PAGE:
That's all I'm trying to say, brother.


Christ is in our midst!!

I suggest you go to Town Hall and read the thread entitled "Who We Are." This is an Eastern Christian Board, not a strictly Catholic board and certainly not a Latin Catholic board. The attitude you have brought here is one that has caused the breaches in the Body of Christ. This attitude is offensive to many members here and to me, a moderator of this section. It certainly is not representative of the Latin Catholic Church in the past fifty years.

We are long past the time when Orthodox saints are questioned as to the reason for their being named as suchby their respective Churches. We are long past the time when Sister Churches are treated as less than full members of the Body of Christ.

If you don't like the conciliatory approach which this board has striven to promote, it may be that this place is not a good fit for you and it may be time to move on. We are here to learn about the Eastern Churches, their history, their liturgical traditions, their theology, their spirituality, and the way they look at reality and history--especially our shared history. There are always two sides to every set of events--often more than two if one looks with honesty and openness. We will never have full communion unless we learn to see the world as others see it. And a good dose of humility comes in when we understand that our brethren do not need us, now or ever, if this is still the attitude of the Latin Catholic Church. I, for one , don't believe that it is, given the words and teachings of the last four Popes.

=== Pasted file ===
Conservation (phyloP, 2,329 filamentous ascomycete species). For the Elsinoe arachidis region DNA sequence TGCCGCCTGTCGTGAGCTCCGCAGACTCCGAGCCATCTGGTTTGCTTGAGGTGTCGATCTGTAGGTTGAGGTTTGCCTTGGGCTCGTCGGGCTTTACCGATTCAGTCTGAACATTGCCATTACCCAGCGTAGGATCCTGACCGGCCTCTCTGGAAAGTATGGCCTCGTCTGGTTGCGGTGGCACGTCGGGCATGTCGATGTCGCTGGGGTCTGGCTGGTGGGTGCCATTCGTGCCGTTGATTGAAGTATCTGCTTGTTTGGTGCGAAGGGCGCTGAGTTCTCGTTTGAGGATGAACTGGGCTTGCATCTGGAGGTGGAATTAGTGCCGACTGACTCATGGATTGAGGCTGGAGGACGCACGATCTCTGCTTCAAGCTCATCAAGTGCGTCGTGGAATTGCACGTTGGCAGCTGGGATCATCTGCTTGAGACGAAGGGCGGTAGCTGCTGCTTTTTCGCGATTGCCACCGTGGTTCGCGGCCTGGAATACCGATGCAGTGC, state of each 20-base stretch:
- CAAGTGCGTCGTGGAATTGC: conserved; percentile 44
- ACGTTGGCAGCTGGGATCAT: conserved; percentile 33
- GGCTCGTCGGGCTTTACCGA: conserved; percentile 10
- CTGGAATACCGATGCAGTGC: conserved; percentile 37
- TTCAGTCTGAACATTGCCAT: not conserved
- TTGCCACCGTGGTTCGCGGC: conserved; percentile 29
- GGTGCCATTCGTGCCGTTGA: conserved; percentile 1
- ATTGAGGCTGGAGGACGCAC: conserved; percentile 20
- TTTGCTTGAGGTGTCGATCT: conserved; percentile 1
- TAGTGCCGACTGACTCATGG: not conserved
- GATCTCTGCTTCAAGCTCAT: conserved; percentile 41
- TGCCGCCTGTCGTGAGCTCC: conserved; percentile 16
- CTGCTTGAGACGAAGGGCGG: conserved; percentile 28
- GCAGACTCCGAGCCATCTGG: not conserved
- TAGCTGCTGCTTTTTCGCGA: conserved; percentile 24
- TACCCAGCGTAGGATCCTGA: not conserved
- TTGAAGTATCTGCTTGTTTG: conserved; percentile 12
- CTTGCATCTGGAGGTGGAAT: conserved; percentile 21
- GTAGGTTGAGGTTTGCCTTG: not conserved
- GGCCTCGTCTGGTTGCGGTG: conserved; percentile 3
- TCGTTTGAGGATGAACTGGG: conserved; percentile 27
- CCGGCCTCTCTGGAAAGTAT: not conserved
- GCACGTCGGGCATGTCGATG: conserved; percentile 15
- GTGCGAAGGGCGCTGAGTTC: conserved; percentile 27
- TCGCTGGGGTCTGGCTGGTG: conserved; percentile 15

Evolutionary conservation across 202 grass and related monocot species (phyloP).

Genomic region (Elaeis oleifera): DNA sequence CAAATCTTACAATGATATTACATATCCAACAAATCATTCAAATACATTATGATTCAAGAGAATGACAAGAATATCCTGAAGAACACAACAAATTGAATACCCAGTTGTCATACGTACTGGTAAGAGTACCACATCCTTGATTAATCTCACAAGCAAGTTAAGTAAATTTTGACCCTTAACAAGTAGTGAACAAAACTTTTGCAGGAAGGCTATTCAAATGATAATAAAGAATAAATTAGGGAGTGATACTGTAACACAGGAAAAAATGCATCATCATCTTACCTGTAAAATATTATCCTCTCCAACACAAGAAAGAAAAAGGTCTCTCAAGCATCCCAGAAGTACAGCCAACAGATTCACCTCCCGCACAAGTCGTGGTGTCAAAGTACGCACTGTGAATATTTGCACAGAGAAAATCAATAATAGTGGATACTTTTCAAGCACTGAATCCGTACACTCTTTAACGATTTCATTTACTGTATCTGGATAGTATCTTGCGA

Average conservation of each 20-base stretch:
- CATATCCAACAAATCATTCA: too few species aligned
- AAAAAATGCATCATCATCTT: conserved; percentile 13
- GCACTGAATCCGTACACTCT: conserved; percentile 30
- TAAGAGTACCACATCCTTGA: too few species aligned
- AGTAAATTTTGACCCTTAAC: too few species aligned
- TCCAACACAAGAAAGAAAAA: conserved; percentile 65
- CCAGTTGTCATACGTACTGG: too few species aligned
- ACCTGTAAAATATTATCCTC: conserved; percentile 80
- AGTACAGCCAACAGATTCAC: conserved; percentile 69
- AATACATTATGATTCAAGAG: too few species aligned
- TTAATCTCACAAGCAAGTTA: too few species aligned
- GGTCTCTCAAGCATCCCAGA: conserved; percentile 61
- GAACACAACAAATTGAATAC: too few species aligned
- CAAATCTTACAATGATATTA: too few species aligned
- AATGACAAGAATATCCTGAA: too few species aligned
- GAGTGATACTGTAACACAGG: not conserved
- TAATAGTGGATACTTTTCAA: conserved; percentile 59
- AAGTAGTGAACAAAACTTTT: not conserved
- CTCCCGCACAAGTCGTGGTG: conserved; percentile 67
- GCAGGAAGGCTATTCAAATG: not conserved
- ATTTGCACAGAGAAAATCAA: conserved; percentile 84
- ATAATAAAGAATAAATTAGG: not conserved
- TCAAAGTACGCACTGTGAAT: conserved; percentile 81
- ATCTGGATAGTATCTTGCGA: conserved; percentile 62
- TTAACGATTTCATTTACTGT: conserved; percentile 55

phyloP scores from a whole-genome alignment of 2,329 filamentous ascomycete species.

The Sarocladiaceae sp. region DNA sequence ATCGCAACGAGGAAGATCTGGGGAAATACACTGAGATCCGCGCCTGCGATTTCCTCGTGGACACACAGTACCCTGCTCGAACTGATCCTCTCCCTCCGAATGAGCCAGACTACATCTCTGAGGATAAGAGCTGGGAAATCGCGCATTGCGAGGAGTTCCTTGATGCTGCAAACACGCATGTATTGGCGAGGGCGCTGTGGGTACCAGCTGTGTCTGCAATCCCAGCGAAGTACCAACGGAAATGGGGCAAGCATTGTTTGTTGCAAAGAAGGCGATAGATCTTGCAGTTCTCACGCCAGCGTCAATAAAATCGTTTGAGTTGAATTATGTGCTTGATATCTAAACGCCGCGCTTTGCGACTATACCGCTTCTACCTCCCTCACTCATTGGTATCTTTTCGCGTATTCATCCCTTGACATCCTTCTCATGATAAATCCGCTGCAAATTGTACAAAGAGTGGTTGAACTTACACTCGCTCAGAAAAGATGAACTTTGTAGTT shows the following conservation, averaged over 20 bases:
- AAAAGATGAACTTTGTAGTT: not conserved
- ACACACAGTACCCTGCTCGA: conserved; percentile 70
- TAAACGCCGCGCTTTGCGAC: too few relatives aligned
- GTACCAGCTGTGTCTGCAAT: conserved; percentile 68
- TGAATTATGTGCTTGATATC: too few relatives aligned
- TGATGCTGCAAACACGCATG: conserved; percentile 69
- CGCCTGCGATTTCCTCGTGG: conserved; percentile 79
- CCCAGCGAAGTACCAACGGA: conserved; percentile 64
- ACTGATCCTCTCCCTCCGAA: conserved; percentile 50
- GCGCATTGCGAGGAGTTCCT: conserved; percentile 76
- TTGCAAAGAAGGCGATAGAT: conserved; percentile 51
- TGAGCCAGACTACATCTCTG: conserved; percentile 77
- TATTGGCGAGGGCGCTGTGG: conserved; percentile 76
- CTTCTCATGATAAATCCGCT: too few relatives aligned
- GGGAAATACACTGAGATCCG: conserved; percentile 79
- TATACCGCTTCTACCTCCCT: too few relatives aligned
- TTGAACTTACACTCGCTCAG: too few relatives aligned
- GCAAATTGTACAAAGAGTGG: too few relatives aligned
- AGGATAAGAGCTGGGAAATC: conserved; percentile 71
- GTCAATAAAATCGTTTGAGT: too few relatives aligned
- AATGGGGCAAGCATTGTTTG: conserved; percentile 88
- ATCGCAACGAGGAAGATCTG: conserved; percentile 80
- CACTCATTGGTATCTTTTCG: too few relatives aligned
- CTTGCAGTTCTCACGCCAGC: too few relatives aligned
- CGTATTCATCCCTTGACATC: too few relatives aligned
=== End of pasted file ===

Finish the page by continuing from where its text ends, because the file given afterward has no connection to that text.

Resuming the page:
Your last line is breathtaking. You acid comments certainly don't fit what you seem to say in this line and your addressing of one you have addressed with less than Christian charity as "brother" is sarcasm at its worst.

That said, I am locking this thread.

Bob
Modera
tor


Moderated by  Alice, Father Deacon Ed, theophan